The federal government owns about 640 million acres of the total 2.3 billion acres of land in the United States. The Bureau of Land Management (BLM), which leases land to fossil fuel producers, oversees 700 million acres of subsurface minerals and 28.3 million acres of public land. These areas are meant to support multiple uses and sustained yields that match the agency’s “all of the above” method for the energy sector. Oil, gas, coal, minerals and renewable resources (wind, geothermal, solar, etc.) are allowed to be extracted from public lands and subject to free markets through the use of land leases.
Coal leases on public lands
The Mining Law of 1872 states that all lands with “valuable mineral deposits” are “free and open” to exploration and eventual purchase (30 U.S.C. 152). This law allows open-access claims to public lands – based on the five-dollar, 1872 price. As harvesting ground resources continued, Congress saw the need to take back ownership. It passed the Mineral Leasing Act of 1920, which invited private investors to apply for exploration permits and land-use leases. In 1976, Congress again adapted the sale of coal leases, determining that the BLM shall sell land at fair market value and collect royalties from the coal on the surface and underground. These are known as the Federal Coal Leasing Amendments.
Leases on public lands for oil, gas, and other non-hard rock energy resources are subject to the Federal Land Policy and Management Act, in addition to the Mineral Leasing Act of 1920 for pricing and stake in the land.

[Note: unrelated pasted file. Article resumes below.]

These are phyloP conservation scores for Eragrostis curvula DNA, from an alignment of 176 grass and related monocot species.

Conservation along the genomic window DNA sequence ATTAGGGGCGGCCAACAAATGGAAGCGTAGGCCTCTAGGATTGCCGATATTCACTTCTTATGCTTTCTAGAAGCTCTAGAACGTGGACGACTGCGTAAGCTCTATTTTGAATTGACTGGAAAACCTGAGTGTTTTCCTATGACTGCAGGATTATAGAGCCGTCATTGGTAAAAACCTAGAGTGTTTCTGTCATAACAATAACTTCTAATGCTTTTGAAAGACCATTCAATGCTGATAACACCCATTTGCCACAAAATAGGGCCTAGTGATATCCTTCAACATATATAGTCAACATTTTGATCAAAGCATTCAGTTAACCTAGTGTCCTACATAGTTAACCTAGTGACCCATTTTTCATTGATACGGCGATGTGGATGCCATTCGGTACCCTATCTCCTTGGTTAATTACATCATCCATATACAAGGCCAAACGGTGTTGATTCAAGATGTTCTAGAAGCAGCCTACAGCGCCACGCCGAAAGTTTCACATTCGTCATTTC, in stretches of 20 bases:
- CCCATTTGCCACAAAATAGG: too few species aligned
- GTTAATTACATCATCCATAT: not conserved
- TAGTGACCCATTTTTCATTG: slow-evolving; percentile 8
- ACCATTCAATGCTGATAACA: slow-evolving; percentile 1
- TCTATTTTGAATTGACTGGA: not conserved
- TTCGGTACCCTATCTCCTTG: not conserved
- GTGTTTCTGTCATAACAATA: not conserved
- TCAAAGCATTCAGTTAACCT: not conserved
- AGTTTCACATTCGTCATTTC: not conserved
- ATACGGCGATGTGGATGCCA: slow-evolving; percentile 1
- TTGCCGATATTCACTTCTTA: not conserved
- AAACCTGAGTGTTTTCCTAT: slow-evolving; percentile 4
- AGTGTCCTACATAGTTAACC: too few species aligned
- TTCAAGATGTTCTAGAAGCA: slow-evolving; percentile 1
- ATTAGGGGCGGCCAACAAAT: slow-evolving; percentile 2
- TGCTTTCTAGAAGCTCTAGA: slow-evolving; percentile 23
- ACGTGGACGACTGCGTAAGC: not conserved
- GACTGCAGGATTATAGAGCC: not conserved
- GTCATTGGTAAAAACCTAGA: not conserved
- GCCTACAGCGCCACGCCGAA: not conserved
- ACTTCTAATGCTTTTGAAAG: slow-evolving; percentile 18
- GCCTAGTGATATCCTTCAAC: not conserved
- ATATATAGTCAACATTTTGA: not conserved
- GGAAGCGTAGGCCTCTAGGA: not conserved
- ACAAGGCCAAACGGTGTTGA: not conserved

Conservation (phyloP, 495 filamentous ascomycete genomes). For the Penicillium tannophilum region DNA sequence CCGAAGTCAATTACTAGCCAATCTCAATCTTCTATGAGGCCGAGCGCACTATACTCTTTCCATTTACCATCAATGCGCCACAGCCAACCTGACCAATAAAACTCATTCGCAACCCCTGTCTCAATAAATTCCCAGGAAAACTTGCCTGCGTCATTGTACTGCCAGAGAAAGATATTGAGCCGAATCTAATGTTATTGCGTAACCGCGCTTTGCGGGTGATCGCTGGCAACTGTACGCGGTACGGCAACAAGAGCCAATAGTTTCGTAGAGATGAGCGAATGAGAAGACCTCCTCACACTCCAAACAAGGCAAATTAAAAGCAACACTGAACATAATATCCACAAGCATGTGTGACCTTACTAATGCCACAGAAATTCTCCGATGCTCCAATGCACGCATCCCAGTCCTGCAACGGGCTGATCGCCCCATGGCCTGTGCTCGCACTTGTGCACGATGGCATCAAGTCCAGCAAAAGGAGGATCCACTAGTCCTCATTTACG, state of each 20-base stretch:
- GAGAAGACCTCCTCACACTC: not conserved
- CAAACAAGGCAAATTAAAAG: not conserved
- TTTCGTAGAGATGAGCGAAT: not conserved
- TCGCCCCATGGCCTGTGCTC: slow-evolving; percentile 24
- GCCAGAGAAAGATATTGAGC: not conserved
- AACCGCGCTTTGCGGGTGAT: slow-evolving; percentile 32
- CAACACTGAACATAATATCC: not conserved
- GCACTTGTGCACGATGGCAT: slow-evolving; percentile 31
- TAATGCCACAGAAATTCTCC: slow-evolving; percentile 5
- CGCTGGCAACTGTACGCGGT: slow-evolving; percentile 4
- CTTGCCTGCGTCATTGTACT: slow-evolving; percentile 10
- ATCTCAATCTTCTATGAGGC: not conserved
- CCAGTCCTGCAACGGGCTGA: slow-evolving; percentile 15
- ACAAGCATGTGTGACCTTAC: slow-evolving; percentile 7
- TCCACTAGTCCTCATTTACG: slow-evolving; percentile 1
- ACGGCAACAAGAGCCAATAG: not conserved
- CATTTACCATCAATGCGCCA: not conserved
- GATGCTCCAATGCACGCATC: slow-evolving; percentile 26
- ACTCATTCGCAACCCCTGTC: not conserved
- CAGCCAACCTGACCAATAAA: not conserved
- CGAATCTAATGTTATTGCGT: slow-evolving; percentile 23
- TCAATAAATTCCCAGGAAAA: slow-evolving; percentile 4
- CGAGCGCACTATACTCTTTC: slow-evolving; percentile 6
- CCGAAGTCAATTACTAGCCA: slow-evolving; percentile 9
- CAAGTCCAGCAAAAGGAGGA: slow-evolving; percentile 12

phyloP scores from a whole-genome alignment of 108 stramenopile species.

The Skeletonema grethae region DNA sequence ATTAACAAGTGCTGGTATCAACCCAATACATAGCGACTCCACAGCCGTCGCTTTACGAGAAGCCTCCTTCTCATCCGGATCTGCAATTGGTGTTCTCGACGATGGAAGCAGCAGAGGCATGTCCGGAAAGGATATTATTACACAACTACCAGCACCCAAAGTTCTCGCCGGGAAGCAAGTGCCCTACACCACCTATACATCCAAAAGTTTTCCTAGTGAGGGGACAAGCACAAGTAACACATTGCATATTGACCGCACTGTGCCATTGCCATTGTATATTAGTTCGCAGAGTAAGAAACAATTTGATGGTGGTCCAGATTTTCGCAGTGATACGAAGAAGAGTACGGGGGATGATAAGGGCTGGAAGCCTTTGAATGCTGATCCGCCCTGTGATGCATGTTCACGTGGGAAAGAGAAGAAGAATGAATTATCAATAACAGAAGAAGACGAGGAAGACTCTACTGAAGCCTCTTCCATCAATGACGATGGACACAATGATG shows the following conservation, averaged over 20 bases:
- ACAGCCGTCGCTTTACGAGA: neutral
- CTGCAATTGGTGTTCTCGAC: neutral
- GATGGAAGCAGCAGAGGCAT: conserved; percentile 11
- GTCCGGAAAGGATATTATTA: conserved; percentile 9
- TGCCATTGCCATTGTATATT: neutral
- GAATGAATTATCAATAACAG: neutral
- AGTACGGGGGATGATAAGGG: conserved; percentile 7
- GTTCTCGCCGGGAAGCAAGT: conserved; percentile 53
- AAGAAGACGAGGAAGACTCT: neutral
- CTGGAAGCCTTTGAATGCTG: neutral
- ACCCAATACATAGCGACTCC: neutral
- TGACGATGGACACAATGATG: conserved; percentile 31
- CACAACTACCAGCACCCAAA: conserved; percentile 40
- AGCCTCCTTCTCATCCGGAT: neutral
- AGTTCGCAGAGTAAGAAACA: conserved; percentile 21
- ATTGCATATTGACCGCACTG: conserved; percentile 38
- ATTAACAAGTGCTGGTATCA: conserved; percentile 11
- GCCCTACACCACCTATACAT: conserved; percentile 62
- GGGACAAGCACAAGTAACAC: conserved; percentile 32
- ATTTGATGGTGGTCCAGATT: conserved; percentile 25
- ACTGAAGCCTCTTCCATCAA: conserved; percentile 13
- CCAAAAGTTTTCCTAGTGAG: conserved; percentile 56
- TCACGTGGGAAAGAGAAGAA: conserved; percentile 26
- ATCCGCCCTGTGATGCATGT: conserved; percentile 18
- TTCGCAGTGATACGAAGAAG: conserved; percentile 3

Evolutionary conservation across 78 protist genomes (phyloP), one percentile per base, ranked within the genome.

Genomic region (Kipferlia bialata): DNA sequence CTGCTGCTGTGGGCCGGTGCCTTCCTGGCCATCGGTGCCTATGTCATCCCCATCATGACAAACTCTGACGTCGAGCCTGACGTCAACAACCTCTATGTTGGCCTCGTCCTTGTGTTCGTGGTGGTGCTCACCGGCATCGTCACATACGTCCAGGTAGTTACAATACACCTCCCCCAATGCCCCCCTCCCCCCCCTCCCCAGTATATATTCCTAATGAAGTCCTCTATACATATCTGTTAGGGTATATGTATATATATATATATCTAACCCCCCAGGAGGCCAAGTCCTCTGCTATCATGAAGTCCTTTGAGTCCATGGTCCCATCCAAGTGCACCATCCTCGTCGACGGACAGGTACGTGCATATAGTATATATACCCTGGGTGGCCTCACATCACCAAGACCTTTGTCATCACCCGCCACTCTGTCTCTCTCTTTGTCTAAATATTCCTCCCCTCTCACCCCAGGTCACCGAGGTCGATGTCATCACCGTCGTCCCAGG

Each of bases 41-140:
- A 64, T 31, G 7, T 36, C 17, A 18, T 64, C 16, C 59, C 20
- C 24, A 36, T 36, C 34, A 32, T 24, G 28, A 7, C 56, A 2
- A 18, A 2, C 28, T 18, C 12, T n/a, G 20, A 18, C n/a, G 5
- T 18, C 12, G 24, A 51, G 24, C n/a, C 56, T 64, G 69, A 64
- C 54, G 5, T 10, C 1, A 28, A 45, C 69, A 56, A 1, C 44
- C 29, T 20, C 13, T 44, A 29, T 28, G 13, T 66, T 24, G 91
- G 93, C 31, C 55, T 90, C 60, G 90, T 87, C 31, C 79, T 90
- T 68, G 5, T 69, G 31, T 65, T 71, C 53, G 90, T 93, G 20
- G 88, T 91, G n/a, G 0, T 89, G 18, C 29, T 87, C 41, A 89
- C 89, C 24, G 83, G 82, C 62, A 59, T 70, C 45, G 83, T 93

Oil and gas leases
The Federal Land Policy and Management Act, enacted in 1976, phased out the Homestead Acts that allowed the outright public sale of federal lands. Seeing the value in holding ownership of land, the federal government appointed the BLM to promote its use. The agency was directed to preserve natural resources while also encouraging development and natural resource production. The law defines this concept as multiple-use, or the “management of the public lands and their various resource values so that they are utilized in the combination that will best meet the present and future needs of the American people” (Public Law 94-579).
Under the FLPMA, oil and gas lease applicants must first qualify to be put on a list generated by the BLM for lands available for such activities. This list is subject to a 45-day public notice and a 30-day public comment period published in the Federal Register (Vann, 2012). Then the lands go to a competitive bid.
Fossil fuel production on public lands
The Mining Law of 1872 was passed to push citizens west. It was a way to create jobs and boost individual and federal economies as the United States began to settle in as a new country using federal lands. Now, according to The Wilderness Society, 90 percent of federal lands are made available to oil and gas producers, leaving the remaining ten percent to focus on conservation and recreation. The effort to push west proved viable, as a U.S. Geological Survey found that a majority of fossil fuel leases are closer to the Pacific coast of the United States. Between 2005 and 2014, nearly a quarter of all carbon dioxide emissions in the country were produced on these lands. More than half of the total U.S. carbon emissions came from the state of Wyoming.
Despite reports that oil and gas production is slowing down (Hamilton Project, 2016), in 2015, the fuels generated $50.4 billion (Public Lands Foundation). Whereas domestic coal production has maintained 40 percent of U.S. consumption since the early 2000s (Hamilton Project, 2016); coal accounted for $14.1 billion in 2015 (Public Lands Foundation).
Adam Vann, “Energy Projects on Federal Lands: Leasing and Authorization” Congressional
Research Service. February 2012. https://fas.org/sgp/crs/misc/R40806.pdf
EarthWorks. “1872 Mining Law 101” https://earthworks.org/issues/1872_mining_law_101/
The Wilderness Society. “Open for business (and not much else): Analysis shows oil and gas leasing out of whack on BLM lands”
Public Lands Foundation. “Bureau of Land Management”
Kenneth Gillingham, James Stock (2016). “Federal Minerals Leasing Reform and Climate Policy” The Hamilton Project
FindLaw.com. “Minerals & Mining Law”